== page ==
5 Things You Should Know About Paralympic Legend Tatyana McFadden

If you never watched the Paralympics before they began broadcasting in primetime this year, you may not have ever had the opportunity to see Tatyana McFadden compete — but she's one athlete who should definitely be on your radar. The 32-year-old wheelchair racer has spent years racking up accolades, including 17 Paralympic medals — and despite the fact that the Tokyo Paralympics were postponed for a year, she's ready to shine once again.

Tatyana is also a powerful advocate for the disability community. "There's a big misconception that disabled people are seen as medical conditions," Tatyana told POPSUGAR in a previous interview. "They aren't seen as elite athletes, and so that's a stereotype that [Paralympic athletes] are trying to break right now." Tatyana is certainly no stranger to breaking the mold. Here are five things you should know about the six-time Paralympian and seven-time gold medalist.


She Was Adopted From an Orphanage in Russia

Tatyana was born in Russia, where she spent the first six years of her life in an orphanage. The orphanage couldn't afford a wheelchair for Tatyana, who has spina bifida and is paralyzed from the waist down, so she learned to walk on her hands.

She was adopted by Deborah McFadden and her partner Bridget O'Shaughnessy, after Deborah — who worked as a commissioner for disabilities in the US Department of Health and Human Services — met Tatyana during a tour of the facility. "After she left, I ran around telling the other kids, even the director, 'That's my mom. She's going to be my mom,'" Tatyana told People. Deborah felt the same way: "I still can't explain the connection we had, but there was no question in my mind that she was supposed to be my child," she said.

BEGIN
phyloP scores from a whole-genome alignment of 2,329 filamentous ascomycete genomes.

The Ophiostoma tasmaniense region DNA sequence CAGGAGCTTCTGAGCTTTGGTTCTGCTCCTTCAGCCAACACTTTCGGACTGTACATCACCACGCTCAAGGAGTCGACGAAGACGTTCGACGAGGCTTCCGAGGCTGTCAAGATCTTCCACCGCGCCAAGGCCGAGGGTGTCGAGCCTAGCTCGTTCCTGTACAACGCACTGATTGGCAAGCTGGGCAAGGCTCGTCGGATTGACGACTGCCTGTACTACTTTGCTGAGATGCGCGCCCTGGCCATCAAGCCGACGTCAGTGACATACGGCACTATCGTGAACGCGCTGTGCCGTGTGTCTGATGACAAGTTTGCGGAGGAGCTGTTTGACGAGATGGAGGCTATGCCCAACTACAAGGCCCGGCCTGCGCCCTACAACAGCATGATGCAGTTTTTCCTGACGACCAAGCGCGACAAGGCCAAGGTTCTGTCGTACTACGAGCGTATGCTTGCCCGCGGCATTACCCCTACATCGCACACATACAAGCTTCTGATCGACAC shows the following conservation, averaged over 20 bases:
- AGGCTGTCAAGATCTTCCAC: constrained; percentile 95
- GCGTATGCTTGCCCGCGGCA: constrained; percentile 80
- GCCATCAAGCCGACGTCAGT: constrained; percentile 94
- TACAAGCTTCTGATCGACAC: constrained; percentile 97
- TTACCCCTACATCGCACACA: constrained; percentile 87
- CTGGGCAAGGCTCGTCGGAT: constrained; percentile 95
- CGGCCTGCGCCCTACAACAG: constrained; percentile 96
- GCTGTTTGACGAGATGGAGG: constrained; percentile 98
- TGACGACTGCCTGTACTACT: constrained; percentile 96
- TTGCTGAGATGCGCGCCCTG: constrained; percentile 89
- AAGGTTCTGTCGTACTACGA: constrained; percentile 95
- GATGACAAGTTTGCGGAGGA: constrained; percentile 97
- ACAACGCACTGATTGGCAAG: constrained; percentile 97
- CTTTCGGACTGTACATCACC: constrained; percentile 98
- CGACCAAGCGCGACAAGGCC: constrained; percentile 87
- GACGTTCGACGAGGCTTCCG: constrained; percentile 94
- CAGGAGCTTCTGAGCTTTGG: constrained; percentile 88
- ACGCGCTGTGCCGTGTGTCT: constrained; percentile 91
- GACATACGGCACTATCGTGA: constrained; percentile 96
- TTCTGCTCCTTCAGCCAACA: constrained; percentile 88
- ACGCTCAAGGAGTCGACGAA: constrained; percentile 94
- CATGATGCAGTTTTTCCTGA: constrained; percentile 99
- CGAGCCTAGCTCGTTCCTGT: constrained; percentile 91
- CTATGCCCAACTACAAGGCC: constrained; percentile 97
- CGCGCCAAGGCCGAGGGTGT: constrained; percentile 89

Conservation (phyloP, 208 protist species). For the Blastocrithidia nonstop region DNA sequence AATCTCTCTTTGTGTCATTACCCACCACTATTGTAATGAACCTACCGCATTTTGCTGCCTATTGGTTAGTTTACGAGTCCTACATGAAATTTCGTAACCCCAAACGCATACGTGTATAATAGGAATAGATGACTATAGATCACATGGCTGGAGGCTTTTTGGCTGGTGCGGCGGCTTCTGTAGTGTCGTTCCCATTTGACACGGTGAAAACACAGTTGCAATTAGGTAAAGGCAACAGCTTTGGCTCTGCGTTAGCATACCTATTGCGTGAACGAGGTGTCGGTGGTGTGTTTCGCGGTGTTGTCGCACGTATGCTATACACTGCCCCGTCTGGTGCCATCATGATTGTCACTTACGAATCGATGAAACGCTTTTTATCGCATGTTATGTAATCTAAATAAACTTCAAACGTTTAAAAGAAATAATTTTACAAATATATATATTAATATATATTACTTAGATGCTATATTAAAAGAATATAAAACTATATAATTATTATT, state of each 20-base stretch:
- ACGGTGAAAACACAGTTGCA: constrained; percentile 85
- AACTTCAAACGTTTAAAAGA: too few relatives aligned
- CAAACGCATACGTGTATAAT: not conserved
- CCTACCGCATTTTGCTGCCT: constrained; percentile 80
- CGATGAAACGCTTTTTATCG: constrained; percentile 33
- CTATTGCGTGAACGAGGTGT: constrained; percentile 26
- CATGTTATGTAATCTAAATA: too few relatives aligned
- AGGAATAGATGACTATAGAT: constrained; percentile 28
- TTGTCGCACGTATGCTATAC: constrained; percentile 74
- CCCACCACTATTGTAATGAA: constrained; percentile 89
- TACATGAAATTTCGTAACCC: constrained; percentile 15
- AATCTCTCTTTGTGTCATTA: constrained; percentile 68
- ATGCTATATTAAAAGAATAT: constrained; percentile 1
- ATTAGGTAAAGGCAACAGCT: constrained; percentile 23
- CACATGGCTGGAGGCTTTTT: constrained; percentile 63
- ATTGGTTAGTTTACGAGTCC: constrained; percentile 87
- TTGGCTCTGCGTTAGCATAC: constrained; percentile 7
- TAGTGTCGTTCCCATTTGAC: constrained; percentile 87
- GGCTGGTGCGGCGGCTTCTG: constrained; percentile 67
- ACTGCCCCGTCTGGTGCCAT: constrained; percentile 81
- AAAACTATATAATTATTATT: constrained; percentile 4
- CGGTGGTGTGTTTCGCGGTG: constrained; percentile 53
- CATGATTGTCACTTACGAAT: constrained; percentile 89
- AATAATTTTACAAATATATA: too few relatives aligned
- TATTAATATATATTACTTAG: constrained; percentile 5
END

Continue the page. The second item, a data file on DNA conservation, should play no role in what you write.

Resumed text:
She Had a Law Passed in Her Honor After a Legal Battle With Her High School

Tatyana experienced discrimination in high school, when school officials refused to allow her to compete on the track team alongside her nondisabled classmates. She and her family sued the high school and won. That victory paved the way for a state law — known as Tatyana's Law — and eventually, a national mandate that ensures that disabled students are given the opportunity to participate in their schools' athletic programs.


She Has Competed Alongside Her Sister in the Paralympics

Tatyana's fight for equal opportunity in sports had even more meaning because of her younger sister Hannah, who's a two-time Paralympian herself. In 2012, they became the first siblings to compete together at the Paralympic Games, even facing off in the 100m (a race in which Tatyana won bronze).

She's the First Athlete Ever to Win a Marathon Grand Slam
Getty | Elsa / Staff

She's the First Athlete Ever to Win a Marathon Grand Slam

Outside of her Paralympics and World Championships success, Tatyana — who's long been called "The Beast" because of her ability to climb hills — is an accomplished marathoner. In 2013, she became the first athlete to ever achieve a marathon Grand Slam, winning the wheelchair divisions of the Boston, London, Chicago, and New York marathons in a single year. She went on to complete the Grand Slam in four consecutive years.

She Helped Produce a Netflix Documentary About the Paralympic Games

She Helped Produce a Netflix Documentary About the Paralympic Games

Rising Phoenix, which arrived on Netflix in 2020, tells the story of the history of the Paralympic Games and features a number of Paralympic athletes, including Tatyana. "That was a surprise to me and I was honored that they chose me to be part of it," Tatyana told Team USA about her appearance in the film. "I had no idea until they told me."